PINE MOUNTAIN, Ga. -- David Duval needed only one week to answer two critical questions about his career -- his back is fine, and so is his game.
The next hurdle could take a little longer.
While Duval made a spectacular return by winning the Buick Challenge, Tiger Woods was in the middle of his vacation.
"We all know Tiger Woods is the best player in the game, and that he's better prepared than everyone else," Duval said. "You can talk about it until you're blue in the face, but somebody's got to go out there and do something about it."
Maybe that somebody will be Duval.
Strong enough to finish a tournament for the first time since the British Open because of a sprained ligament in his back, Duval made 16 birdies during the weekend, including three on the final four holes, for a two-stroke victory over Nick Price and Jeff Maggert.
It was his first victory of a season that, until Sunday, had been a lost cause.
And there are still miles of ground to cover.
While Duval was flat on his back for six weeks while recuperating in Idaho, Woods won three of the four tournaments he played -- the PGA Championship, the World Golf Championship event at Firestone and the Canadian Open.
Duval won for the first time in 29 tournaments, dating to the BellSouth Classic in the spring of 1999. During that span, Woods won 16 times, including five majors, and nearly as much money as Duval has made in his career.
"That's OK," Duval said. "Eighteen months ago, everyone was asking what's wrong with Tiger. Memories are short out here, as they are in every sport."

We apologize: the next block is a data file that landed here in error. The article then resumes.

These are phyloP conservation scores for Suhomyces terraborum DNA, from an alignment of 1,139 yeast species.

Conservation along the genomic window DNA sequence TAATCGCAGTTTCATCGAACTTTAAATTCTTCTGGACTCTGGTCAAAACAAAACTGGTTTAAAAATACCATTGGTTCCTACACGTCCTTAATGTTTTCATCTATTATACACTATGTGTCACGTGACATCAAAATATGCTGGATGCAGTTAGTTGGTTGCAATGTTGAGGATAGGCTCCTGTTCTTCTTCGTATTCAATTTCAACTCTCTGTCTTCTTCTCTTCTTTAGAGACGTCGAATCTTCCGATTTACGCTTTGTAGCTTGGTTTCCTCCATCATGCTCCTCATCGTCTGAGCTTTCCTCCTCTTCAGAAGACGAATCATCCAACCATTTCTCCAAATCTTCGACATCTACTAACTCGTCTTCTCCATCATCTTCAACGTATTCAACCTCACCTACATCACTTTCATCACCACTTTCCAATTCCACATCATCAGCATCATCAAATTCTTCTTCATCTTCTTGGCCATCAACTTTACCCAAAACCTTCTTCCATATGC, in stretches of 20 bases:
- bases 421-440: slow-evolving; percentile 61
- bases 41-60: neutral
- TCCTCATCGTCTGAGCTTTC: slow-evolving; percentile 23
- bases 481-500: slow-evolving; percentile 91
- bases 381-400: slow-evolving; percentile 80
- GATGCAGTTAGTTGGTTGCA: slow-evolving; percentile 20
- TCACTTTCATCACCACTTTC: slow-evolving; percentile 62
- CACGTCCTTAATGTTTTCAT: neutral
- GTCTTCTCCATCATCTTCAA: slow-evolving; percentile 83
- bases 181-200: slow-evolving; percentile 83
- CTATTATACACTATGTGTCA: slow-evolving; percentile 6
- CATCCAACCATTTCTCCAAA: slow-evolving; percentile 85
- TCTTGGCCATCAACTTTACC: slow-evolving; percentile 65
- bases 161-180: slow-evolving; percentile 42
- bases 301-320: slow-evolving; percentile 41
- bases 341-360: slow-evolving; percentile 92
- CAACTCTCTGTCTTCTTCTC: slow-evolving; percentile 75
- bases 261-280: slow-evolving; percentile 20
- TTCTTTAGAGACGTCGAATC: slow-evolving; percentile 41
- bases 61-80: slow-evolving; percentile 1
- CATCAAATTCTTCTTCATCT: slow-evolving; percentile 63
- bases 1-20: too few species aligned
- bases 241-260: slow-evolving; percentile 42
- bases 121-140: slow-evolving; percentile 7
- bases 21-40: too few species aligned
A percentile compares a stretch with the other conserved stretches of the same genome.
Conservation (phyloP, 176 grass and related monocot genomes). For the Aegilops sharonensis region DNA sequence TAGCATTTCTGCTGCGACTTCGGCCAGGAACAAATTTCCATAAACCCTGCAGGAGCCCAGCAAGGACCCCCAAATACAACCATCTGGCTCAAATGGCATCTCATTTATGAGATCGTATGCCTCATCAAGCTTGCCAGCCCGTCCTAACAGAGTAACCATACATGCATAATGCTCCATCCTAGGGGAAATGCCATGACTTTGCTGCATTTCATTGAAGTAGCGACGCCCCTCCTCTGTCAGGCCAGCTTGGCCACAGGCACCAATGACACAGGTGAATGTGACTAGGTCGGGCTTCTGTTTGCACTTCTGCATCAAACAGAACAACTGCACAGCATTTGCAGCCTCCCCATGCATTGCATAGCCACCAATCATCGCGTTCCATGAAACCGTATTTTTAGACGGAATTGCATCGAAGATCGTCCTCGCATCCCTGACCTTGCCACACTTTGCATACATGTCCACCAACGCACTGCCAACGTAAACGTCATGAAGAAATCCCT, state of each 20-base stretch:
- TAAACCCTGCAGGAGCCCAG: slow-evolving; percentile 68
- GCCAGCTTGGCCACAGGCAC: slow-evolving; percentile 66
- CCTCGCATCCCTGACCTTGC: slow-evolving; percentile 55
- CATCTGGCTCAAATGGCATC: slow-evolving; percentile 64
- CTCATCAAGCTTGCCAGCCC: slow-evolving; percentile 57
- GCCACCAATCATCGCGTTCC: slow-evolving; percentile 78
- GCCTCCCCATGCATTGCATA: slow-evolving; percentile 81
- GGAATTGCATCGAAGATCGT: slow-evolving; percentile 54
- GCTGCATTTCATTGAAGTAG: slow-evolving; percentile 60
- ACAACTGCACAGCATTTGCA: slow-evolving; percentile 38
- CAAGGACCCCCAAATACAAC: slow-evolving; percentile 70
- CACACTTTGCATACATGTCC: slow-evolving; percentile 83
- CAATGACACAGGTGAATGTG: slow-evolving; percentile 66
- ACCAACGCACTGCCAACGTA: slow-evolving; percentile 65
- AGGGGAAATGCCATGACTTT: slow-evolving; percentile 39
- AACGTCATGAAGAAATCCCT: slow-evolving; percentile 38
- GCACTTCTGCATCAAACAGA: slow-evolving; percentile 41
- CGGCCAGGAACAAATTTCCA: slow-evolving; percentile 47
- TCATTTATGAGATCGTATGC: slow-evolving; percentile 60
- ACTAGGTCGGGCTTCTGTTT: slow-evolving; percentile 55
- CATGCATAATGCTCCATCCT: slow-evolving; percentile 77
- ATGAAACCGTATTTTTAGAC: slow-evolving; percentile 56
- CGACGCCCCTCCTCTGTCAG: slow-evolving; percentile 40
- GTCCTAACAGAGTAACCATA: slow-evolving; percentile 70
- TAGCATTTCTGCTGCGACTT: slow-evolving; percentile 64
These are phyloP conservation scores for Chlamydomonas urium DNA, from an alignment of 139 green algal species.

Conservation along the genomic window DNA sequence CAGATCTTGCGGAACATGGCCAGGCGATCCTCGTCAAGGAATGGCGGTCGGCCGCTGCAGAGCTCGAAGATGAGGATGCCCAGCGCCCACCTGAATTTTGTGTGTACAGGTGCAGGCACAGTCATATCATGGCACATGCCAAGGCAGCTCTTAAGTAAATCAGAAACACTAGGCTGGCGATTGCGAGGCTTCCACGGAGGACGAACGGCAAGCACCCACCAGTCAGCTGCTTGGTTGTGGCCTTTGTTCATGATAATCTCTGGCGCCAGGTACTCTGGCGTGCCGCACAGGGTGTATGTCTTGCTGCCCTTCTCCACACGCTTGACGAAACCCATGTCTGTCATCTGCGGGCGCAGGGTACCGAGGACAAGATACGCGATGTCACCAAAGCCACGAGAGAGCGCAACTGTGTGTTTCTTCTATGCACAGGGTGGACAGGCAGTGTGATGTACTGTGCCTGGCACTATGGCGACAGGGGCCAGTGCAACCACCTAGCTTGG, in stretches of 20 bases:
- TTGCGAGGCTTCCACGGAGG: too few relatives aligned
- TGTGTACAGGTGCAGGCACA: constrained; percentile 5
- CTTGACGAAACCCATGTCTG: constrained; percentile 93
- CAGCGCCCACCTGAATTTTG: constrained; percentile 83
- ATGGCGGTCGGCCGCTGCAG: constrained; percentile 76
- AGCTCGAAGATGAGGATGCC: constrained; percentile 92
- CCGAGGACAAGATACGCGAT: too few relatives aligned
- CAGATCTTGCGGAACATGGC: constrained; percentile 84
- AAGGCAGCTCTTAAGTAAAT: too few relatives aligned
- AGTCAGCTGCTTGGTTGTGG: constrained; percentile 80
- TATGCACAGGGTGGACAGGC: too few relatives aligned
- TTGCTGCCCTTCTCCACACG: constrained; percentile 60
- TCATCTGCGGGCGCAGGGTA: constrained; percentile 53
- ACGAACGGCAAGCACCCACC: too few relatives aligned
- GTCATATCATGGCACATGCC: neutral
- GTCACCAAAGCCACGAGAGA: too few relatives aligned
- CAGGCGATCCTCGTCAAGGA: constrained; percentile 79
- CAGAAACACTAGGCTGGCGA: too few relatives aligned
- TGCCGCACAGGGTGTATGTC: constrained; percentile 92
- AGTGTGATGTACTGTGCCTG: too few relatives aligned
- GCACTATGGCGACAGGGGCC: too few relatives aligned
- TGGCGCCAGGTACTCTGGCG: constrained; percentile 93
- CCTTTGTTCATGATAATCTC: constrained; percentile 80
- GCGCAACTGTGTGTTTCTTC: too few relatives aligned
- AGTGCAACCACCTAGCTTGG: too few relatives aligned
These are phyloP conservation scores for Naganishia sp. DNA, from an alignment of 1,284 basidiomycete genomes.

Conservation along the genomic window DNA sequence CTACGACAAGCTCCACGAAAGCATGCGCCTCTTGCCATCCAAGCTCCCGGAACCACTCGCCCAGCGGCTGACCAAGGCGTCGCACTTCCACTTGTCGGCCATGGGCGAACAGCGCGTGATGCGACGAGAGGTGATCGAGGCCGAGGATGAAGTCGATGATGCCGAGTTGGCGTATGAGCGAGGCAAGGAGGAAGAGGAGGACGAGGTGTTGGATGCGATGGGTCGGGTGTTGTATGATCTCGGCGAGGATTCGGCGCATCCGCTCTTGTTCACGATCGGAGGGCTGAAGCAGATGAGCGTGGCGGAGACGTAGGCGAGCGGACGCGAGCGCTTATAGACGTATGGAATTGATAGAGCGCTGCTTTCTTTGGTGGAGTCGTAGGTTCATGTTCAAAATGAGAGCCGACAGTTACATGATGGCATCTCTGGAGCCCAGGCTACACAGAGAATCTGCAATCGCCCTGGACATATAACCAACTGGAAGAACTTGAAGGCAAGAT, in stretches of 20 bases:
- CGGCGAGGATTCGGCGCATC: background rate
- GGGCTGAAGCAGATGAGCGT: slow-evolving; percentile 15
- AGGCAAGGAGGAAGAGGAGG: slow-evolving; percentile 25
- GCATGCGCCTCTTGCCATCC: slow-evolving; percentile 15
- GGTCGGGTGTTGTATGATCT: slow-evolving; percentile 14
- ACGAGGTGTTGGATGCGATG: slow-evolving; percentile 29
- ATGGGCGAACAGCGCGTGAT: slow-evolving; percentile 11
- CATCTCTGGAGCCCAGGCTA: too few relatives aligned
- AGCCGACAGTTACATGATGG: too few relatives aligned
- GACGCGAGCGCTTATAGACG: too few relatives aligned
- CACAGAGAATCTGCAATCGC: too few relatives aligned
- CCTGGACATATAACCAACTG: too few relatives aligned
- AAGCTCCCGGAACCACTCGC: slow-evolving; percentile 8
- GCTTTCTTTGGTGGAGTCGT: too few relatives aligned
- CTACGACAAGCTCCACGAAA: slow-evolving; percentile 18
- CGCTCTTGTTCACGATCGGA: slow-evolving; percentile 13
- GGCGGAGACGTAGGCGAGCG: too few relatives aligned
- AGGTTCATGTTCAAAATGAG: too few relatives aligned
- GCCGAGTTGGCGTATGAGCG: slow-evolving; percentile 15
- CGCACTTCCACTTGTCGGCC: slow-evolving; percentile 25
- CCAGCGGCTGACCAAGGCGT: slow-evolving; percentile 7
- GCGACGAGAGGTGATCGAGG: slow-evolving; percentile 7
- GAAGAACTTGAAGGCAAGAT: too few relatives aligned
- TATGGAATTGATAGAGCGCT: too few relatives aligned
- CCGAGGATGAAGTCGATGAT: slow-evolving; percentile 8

Eighteen months ago, Duval was the toast of golf.
While Woods was still trying to sort through an overhaul of his swing, Duval won 11 times in a span of 34 tournaments and rose to No. 1 in the world by winning The Players Championship in his hometown.
Now, he is so far behind Woods in the world ranking that Duval concedes -- and a computer in London confirms -- that it will be at least two years before he can close the gap. His victory at Callaway Gardens only solidified his spot at No. 3.
While Ernie Els was a runner-up in the first three majors this year, and Phil Mickelson has already won three times this year, Duval's 11 victories over 18 months is reason to believe he has the best chance of trying to slow Woods' assault on the record books.
That will have to wait until next year, when a new season begins with a full slate of major championships before them. Duval, though, seemed eager to get started.
"I'll do everything I can to be prepared," he said. "There's a lot of golf left this year that is important to me."
That starts Thursday with the Michelob Championship at Kingsmill, where he has won two of the last three years. After the Presidents Cup, Duval ends the year with the Tour Championship at East Lake Golf Club in Atlanta.
And after playing in Woods' unofficial tournament in California, Duval will join him for the World Cup in Argentina. As the No. 1 player in the world, Woods got to choose his teammate, and Duval validated the selection Sunday.
But the real challenge starts next year.
"I definitely see this offseason as some soul searching for a lot of people," Hal Sutton said recently. "There are some people with a great deal of talent out there that need to find a way to challenge Tiger Woods."
No one has ever questioned Duval's talent, which was on display at Callaway Gardens. His short game was surprisingly sharp for being off such a long time, and he routinely dug into the thick rough with plenty of power, and no pain.
After four days of sound golf, no one should question his health.
"Today was the best I've felt in a long, long time," Duval said. "I'm finally playing without an injury. I feel like I was lost for a while. Everything that happened ... bounced the wrong way for me. This makes me feel great about the rest of the year."